Through very personal journal entries, Betty openly describes the struggles that she experienced during recovery. Her insightful details illustrate the difficulties that a brain injury survivor must weather that are unique to their specific kind of injury. In “What’s My Arm Doing Over There Anyway?”, Betty examines her strange experience caused by her brain’s alteration of proprioception, the sense where the various parts of the body are located in relation to each other.
“Without sensation on my left side, weird things happen. For example, sometimes I feel like my arm is somewhere when it’s really not there. I think, perhaps, it happens like this. My brain is getting no input from my sense of touch about where my arm is, so it calls on any other available senses to give it a clue. When my eyes see my arm on the table, even though it can’t feel it there, the visual clue allows my brain to deduce that my arm is on the table so I ‘feel’ like it is on the table even though I can’t actually feel it on the table or anywhere at all.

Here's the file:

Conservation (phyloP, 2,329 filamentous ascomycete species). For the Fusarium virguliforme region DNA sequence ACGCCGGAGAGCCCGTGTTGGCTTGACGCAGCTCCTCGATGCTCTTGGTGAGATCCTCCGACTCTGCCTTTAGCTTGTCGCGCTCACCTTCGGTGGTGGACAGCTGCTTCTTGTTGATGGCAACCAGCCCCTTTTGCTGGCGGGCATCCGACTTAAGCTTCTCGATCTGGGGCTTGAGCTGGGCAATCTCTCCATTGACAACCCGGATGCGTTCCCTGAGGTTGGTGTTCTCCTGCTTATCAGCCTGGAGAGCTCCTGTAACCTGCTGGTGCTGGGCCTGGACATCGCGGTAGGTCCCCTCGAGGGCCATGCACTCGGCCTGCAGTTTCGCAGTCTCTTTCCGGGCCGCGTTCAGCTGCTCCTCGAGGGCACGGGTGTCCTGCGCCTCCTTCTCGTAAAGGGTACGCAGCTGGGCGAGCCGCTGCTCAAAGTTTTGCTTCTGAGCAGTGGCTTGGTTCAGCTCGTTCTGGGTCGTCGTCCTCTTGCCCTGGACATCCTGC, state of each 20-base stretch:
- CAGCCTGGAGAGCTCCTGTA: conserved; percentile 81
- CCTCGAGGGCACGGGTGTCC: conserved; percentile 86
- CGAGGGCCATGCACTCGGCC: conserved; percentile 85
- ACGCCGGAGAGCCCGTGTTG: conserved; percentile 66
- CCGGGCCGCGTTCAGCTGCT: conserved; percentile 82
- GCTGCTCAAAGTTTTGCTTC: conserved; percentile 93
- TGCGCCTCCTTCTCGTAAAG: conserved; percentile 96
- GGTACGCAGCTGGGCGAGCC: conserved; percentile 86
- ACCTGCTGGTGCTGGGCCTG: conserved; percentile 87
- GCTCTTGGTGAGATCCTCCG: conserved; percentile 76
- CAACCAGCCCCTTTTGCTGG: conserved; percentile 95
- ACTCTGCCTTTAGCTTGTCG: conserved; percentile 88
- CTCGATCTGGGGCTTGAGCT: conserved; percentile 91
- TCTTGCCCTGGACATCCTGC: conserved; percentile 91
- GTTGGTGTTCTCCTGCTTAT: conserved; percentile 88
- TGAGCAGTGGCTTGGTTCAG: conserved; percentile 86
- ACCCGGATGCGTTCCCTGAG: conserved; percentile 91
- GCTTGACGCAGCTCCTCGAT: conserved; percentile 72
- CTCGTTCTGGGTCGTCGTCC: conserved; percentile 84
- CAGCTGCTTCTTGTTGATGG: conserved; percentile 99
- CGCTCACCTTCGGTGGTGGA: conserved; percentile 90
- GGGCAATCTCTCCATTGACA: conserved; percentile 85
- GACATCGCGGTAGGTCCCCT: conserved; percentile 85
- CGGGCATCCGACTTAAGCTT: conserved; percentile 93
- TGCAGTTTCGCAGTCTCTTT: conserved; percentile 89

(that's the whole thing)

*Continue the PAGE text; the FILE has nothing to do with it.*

Why do I think this is what’s happening? Because, sometimes the visual clue is wrong, and that’s when things get pretty weird. Let me give you an illustration.
About ten months after my brain bleed, I was having lunch with my daughter, Katie, and her former violin teacher, Jill. We were sitting in a restaurant booth, with Katie beside me and Jill across from us. Katie had just come home from college for the summer, so I wasn’t used to having her around at meals. Throughout the entire lunch, I had a hard time concentrating on the conversation, because I was distracted by an odd sensation that my arm was out in space moving around on its own.